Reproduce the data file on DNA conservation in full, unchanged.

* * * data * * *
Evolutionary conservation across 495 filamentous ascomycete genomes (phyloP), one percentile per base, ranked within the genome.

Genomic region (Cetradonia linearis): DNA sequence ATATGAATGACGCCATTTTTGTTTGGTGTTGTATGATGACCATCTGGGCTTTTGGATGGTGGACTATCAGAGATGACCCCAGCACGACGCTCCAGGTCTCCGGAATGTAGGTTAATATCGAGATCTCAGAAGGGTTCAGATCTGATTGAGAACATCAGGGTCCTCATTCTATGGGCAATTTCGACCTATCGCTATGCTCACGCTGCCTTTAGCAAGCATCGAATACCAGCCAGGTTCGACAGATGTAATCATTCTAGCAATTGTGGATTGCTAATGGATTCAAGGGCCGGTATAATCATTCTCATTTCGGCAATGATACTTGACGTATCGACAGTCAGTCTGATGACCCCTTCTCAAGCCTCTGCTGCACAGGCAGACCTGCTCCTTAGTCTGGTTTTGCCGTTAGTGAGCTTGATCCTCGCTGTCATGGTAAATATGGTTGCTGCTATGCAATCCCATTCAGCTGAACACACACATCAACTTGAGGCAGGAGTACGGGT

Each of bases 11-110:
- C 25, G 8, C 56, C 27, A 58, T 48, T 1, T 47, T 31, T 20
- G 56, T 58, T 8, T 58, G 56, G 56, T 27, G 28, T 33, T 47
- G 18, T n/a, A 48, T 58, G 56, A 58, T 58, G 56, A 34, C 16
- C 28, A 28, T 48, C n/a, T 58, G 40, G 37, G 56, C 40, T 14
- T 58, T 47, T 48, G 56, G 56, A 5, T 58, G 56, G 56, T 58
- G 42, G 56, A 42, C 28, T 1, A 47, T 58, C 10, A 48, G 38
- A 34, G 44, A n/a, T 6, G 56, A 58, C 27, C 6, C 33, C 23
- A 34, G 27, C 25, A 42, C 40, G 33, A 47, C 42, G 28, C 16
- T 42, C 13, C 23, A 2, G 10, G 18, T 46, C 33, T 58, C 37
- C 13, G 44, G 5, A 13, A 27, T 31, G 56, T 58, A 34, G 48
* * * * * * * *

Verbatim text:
Evolutionary conservation across 495 filamentous ascomycete genomes (phyloP), one percentile per base, ranked within the genome.

Genomic region (Cetradonia linearis): DNA sequence ATATGAATGACGCCATTTTTGTTTGGTGTTGTATGATGACCATCTGGGCTTTTGGATGGTGGACTATCAGAGATGACCCCAGCACGACGCTCCAGGTCTCCGGAATGTAGGTTAATATCGAGATCTCAGAAGGGTTCAGATCTGATTGAGAACATCAGGGTCCTCATTCTATGGGCAATTTCGACCTATCGCTATGCTCACGCTGCCTTTAGCAAGCATCGAATACCAGCCAGGTTCGACAGATGTAATCATTCTAGCAATTGTGGATTGCTAATGGATTCAAGGGCCGGTATAATCATTCTCATTTCGGCAATGATACTTGACGTATCGACAGTCAGTCTGATGACCCCTTCTCAAGCCTCTGCTGCACAGGCAGACCTGCTCCTTAGTCTGGTTTTGCCGTTAGTGAGCTTGATCCTCGCTGTCATGGTAAATATGGTTGCTGCTATGCAATCCCATTCAGCTGAACACACACATCAACTTGAGGCAGGAGTACGGGT

Each of bases 11-110:
- C 25, G 8, C 56, C 27, A 58, T 48, T 1, T 47, T 31, T 20
- G 56, T 58, T 8, T 58, G 56, G 56, T 27, G 28, T 33, T 47
- G 18, T n/a, A 48, T 58, G 56, A 58, T 58, G 56, A 34, C 16
- C 28, A 28, T 48, C n/a, T 58, G 40, G 37, G 56, C 40, T 14
- T 58, T 47, T 48, G 56, G 56, A 5, T 58, G 56, G 56, T 58
- G 42, G 56, A 42, C 28, T 1, A 47, T 58, C 10, A 48, G 38
- A 34, G 44, A n/a, T 6, G 56, A 58, C 27, C 6, C 33, C 23
- A 34, G 27, C 25, A 42, C 40, G 33, A 47, C 42, G 28, C 16
- T 42, C 13, C 23, A 2, G 10, G 18, T 46, C 33, T 58, C 37
- C 13, G 44, G 5, A 13, A 27, T 31, G 56, T 58, A 34, G 48